Supplier Networks and the Source-to-Pay Process: Taulia Connect Dispatch

supplier network James Thew/Adobe Stock

At Taulia Connect Tuesday, Hackett’s Amy Fong provided an overview of dozens of various Hackett Group metrics and benchmarks spanning procurement, accounts payable, treasury and related areas. Hackett is increasingly delving into certain aspects of technology as well in its survey work, including the usage of supplier networks to support the source-to-pay process.

While this specific data set is not new, we would still bet the poll results from a Hackett webinar in 2014 on which it is based is still directionally accurate today. Specifically, at the time, Hackett found that 57% of organizations surveyed were not using a single supplier network. Of the sample size, 18% did not use a supplier network, 24% had separate solutions for sourcing and processing orders and invoices, 24% had a single network to support transactions across “the entire process,” and 33% had a single solution for orders and invoices but required another network for sourcing.

What does this tell us? A bunch of ideas come to mind, but here are a few to chew on:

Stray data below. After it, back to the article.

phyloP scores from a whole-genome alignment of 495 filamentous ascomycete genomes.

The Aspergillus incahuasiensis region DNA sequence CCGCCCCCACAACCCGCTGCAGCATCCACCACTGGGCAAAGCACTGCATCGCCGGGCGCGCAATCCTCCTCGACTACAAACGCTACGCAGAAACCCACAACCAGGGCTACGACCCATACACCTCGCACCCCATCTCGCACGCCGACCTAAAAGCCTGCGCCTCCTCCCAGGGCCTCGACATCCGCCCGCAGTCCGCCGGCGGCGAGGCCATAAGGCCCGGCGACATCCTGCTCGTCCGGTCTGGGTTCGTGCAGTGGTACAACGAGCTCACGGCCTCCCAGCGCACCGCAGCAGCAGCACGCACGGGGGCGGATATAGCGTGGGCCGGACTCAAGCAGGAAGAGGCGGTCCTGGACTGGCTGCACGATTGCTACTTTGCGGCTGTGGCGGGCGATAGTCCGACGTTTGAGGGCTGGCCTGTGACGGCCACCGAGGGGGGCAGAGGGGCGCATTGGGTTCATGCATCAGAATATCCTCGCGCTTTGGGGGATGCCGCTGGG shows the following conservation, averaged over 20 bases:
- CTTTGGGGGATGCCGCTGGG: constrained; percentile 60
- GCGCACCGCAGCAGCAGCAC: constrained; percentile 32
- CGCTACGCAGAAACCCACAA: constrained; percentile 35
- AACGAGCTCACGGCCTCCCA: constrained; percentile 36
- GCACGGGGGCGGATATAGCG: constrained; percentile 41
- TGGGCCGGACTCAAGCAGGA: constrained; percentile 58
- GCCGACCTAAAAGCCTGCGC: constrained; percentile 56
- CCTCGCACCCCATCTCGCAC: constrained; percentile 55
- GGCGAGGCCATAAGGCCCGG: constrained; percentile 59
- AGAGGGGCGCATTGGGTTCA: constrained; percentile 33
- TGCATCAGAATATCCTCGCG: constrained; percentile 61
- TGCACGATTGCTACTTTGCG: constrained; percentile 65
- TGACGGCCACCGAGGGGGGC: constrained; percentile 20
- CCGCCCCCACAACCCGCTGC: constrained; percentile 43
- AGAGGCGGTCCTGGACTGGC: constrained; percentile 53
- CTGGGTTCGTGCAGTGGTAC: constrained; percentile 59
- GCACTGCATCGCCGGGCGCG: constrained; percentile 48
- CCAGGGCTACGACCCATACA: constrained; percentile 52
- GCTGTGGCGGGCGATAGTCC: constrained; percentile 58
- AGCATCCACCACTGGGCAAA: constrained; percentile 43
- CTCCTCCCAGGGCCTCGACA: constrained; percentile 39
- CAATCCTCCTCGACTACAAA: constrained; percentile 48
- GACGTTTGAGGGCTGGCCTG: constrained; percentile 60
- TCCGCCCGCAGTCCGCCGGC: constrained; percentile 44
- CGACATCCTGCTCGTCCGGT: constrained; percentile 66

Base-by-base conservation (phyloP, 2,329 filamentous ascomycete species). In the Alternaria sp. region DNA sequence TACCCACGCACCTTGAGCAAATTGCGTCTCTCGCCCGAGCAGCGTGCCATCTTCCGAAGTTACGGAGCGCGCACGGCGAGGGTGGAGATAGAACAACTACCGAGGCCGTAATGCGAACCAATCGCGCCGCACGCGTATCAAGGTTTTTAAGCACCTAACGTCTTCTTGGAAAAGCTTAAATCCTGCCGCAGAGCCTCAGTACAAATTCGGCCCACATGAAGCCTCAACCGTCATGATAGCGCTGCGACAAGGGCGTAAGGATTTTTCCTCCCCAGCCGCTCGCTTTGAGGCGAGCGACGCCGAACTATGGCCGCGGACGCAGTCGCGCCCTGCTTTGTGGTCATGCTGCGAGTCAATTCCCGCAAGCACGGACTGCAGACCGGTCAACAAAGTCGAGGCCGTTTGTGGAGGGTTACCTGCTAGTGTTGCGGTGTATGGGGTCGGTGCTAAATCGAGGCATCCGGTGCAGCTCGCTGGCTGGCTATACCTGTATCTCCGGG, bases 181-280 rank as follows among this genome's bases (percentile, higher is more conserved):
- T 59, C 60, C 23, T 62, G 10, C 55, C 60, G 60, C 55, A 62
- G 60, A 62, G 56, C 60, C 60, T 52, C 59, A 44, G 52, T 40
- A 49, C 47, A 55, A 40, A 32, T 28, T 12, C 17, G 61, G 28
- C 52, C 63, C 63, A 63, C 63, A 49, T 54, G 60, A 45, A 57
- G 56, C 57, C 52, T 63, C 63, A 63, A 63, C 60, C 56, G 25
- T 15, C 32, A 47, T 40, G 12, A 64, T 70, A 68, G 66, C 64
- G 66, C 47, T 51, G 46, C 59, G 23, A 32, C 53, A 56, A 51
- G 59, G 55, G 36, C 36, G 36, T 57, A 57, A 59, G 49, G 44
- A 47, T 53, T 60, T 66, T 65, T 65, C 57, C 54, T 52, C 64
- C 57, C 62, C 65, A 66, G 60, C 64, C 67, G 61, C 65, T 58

• The notion of using a single network across all procurement, accounts payable and treasury processes is a bit absurd. Just as companies often support and use different EDI providers and standards for transactional connectivity for direct spend and supply chain operations (e.g., logistics, warehousing, etc.) so too will multiple networks be used for sourcing, general supplier connectivity and more.
  • Networks generally don’t play nicely with each other today. Even those that position themselves as “open” rarely interoperate (in practice) with others for anything but a sliver of transactions. It’s not surprising that most organizations are using different networks for different processes, but increasingly, process-based integration between network providers will become more important, especially across specific geographies.
  • Network standards are a bit of a red herring, as networks themselves provide such a broad range of capabilities, and standards can involve document exchange, catalog content, supplier profiles/master data and much more.

As we’ve written recently, it’s critical to develop your own supplier network strategy. Don’t let a provider do it for you, lest it puts itself at the center of it.

Join us at the ISM and Spend Matters Global Procurement Tech Summit in Baltimore March 14–16 to learn more about how to create a network plan that puts your organization’s needs first.

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